Mines and minerals – what goes on beneath the surface…


Author: Fiona Dreghorn


Background

It is not unusual to see an exception for mines and minerals on a title register for a property. This exception means that any mines and minerals lying underneath the property are not included in the registered title and, as such, the property.

If you are told that this is the case for your property, your solicitors should undertake a Land Registry SIM search to find out if these mines and minerals are registered under a separate title. The search result will show if there is a separate freehold title showing the proprietor of the subterranean property.

Why aren’t the mines mine?

When the property was transferred the owner at the time decided to retain the title to the minerals rather than transferring them with the land. They would have done this to retain any value in the coal or other minerals present.

What does this mean for my property?

An exception for mines and minerals often means that the owner of them has a right to “work them” (excavate etc). However they have no right to enter onto the surface of your land, so would be restricted to underground searching. It is also likely that you would be given compensation in the event of damage being caused to your property by the working of these mines and minerals. If this was a serious concern to you prior to purchase, it would be prudent to consider putting indemnity insurance in place to cover the risk. These exceptions on titles are of less practical concern nowadays because mining may no longer possible due to planning or other restrictions.

What if I want to develop my property?

If you plan to develop the property at any stage, you would need to consider the presence of such mines and minerals, as it is likely that any earthmoving works and the construction of foundations or supports will involve going through or removing mineral strata. Loans may be more difficult to obtain for development: many lenders will consider that the exception of mines and minerals from title poses a risk.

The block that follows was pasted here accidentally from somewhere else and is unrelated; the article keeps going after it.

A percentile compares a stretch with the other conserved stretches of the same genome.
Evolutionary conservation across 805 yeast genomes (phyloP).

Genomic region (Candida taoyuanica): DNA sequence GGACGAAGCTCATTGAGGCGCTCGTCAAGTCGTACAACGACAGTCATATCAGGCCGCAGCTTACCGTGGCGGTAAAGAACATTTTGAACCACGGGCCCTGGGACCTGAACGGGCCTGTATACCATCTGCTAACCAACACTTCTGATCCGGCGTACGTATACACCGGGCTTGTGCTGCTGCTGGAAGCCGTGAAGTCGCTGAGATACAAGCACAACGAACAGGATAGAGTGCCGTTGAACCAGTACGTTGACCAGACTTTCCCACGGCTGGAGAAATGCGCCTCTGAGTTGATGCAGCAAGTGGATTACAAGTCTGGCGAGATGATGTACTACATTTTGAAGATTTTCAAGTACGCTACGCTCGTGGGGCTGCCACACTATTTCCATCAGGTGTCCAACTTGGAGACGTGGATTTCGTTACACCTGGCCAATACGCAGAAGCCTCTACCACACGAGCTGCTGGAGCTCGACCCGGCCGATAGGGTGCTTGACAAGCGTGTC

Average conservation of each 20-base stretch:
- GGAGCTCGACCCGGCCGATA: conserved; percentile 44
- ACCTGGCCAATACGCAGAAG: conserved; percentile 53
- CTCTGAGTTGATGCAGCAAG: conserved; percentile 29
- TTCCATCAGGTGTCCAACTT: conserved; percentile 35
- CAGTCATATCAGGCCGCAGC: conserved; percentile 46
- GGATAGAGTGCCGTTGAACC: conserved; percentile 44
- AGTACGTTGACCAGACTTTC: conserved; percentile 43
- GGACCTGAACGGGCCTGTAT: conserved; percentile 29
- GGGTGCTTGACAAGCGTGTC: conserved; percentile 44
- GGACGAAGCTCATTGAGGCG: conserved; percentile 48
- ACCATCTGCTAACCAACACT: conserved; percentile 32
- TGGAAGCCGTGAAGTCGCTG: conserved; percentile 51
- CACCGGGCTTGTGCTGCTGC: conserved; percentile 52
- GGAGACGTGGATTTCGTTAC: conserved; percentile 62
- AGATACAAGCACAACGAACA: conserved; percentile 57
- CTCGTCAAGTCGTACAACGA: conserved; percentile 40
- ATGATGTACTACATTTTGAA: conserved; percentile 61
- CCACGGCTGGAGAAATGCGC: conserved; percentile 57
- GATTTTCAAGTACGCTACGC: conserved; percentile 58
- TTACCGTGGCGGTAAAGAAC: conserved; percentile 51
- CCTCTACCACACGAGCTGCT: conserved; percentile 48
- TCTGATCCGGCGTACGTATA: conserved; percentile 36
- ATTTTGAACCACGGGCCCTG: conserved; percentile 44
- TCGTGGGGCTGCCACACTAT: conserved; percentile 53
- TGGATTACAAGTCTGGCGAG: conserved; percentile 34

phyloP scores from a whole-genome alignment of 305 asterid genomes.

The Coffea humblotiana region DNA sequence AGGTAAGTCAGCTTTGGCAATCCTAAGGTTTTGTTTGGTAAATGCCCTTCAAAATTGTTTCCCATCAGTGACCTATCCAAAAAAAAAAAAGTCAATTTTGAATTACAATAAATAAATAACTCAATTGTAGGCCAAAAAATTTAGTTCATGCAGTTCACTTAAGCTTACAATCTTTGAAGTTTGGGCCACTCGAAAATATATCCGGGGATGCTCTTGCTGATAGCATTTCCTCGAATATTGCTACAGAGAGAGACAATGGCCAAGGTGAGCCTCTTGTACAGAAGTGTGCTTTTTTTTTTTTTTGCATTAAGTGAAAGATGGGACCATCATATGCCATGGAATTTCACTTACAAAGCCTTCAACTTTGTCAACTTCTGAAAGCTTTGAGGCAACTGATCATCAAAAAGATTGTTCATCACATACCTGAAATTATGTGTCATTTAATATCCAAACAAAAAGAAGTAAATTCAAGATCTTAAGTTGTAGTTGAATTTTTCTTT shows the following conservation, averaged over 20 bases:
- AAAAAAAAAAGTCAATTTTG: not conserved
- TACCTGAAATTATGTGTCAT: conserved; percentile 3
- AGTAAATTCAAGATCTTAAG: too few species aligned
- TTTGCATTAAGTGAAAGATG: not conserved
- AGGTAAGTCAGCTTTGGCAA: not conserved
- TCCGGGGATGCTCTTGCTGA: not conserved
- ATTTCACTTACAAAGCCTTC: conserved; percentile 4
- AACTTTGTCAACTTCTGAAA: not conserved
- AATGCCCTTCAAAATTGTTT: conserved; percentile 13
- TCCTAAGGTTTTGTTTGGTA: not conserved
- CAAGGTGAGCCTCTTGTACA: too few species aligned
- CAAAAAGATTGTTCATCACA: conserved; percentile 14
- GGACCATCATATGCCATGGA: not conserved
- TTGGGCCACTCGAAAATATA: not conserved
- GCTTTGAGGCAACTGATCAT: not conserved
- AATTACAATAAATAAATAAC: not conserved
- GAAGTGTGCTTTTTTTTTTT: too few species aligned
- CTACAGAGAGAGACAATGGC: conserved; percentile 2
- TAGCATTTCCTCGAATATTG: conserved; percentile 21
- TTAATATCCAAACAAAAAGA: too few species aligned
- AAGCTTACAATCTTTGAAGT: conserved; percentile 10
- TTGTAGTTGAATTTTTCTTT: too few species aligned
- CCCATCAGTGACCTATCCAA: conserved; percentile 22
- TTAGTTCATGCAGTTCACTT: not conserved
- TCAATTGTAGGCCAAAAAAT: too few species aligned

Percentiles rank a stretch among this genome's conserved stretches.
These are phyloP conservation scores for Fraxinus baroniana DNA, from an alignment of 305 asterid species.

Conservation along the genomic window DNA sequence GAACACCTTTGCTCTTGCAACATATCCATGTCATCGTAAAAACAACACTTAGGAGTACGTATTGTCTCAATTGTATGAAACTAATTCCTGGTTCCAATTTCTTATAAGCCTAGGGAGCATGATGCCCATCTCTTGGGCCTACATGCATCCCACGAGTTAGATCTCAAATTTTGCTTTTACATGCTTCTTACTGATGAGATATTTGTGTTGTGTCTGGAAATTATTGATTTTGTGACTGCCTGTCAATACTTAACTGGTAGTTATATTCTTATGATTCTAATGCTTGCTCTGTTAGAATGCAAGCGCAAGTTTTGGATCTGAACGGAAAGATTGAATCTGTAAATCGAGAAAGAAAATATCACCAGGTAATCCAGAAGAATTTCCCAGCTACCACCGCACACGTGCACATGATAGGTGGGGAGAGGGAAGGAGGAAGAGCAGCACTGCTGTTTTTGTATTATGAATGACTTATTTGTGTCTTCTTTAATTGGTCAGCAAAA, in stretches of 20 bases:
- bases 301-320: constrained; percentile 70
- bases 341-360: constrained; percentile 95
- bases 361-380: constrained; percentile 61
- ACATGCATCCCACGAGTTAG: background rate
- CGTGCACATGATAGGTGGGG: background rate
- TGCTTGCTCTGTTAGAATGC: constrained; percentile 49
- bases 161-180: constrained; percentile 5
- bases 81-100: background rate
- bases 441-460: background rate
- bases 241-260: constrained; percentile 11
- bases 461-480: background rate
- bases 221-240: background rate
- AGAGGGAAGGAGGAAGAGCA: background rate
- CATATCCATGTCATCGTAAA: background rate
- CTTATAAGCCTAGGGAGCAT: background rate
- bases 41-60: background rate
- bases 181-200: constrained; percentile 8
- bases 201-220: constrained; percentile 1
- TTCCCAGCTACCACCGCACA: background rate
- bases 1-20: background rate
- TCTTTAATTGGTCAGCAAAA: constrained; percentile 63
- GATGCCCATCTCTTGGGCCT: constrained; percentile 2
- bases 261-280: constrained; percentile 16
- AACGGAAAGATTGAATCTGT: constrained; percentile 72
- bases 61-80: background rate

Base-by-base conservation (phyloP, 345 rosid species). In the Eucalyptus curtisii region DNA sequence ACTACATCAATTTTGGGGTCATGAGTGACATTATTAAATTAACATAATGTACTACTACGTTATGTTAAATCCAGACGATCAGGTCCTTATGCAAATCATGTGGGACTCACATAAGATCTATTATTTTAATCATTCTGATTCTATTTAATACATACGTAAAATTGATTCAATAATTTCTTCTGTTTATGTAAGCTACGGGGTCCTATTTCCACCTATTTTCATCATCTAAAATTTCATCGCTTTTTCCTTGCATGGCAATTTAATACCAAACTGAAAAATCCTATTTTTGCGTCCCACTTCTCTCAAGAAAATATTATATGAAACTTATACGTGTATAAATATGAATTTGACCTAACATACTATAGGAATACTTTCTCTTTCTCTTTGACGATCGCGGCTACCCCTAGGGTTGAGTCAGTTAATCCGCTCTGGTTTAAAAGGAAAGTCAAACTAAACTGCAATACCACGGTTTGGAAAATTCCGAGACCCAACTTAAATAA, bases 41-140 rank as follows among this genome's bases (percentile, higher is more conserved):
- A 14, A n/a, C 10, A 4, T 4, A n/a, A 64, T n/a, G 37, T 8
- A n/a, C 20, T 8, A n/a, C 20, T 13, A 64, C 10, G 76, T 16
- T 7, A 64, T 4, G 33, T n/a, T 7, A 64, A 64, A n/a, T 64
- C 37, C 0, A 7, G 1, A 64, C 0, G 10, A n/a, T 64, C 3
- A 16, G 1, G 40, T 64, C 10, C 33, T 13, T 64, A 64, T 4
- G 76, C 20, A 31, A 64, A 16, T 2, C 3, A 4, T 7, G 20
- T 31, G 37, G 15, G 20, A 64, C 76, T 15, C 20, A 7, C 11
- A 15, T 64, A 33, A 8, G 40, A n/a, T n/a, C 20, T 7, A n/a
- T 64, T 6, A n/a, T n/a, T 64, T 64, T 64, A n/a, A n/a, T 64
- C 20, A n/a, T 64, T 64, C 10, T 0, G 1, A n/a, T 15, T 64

If you were to carry out a development without the consent or approval of the owner of the mines and minerals, they could pursue any of the following remedies:

  • damages may need to be paid where trespass has been committed;
  • an injunction could be granted to prevent trespass into the mineral strata; and/or
  • a compensation payment.

What should I do to resolve this issue?

Find out as much about the excepted rights as possible. It is advisable to authorise a search from the relevant authority (for example a Mining Report from The Coal Authority in an area where coal is present) to obtain further information. The rights may refer to an exact depth and if your development is not deep enough, you can prevent any trespass by ensuring that you do not dig down to the depth of the mines and minerals.

If no information can be obtained or you are planning on developing the land extensively (so trespass is inevitable as you will be installing foundations or involving earthmoving works), you should either:

  • negotiate the purchase of the mines and minerals with the owner of the mines and minerals or obtain the rights to place the foundations of any buildings in the mineral strata. Be aware however that if you contact the owner and they are not willing to sell their rights, you are unlikely to be able to obtain an indemnity policy; or
  • consider placing indemnity insurance, as part of risk management for the proposed development, which would indemnify the beneficiary for losses suffered as a result of a claim by the owner of the mines and minerals.

Fiona Dreghorn, Associate, Fladgate LLP (fdreghorn@fladgate.com)

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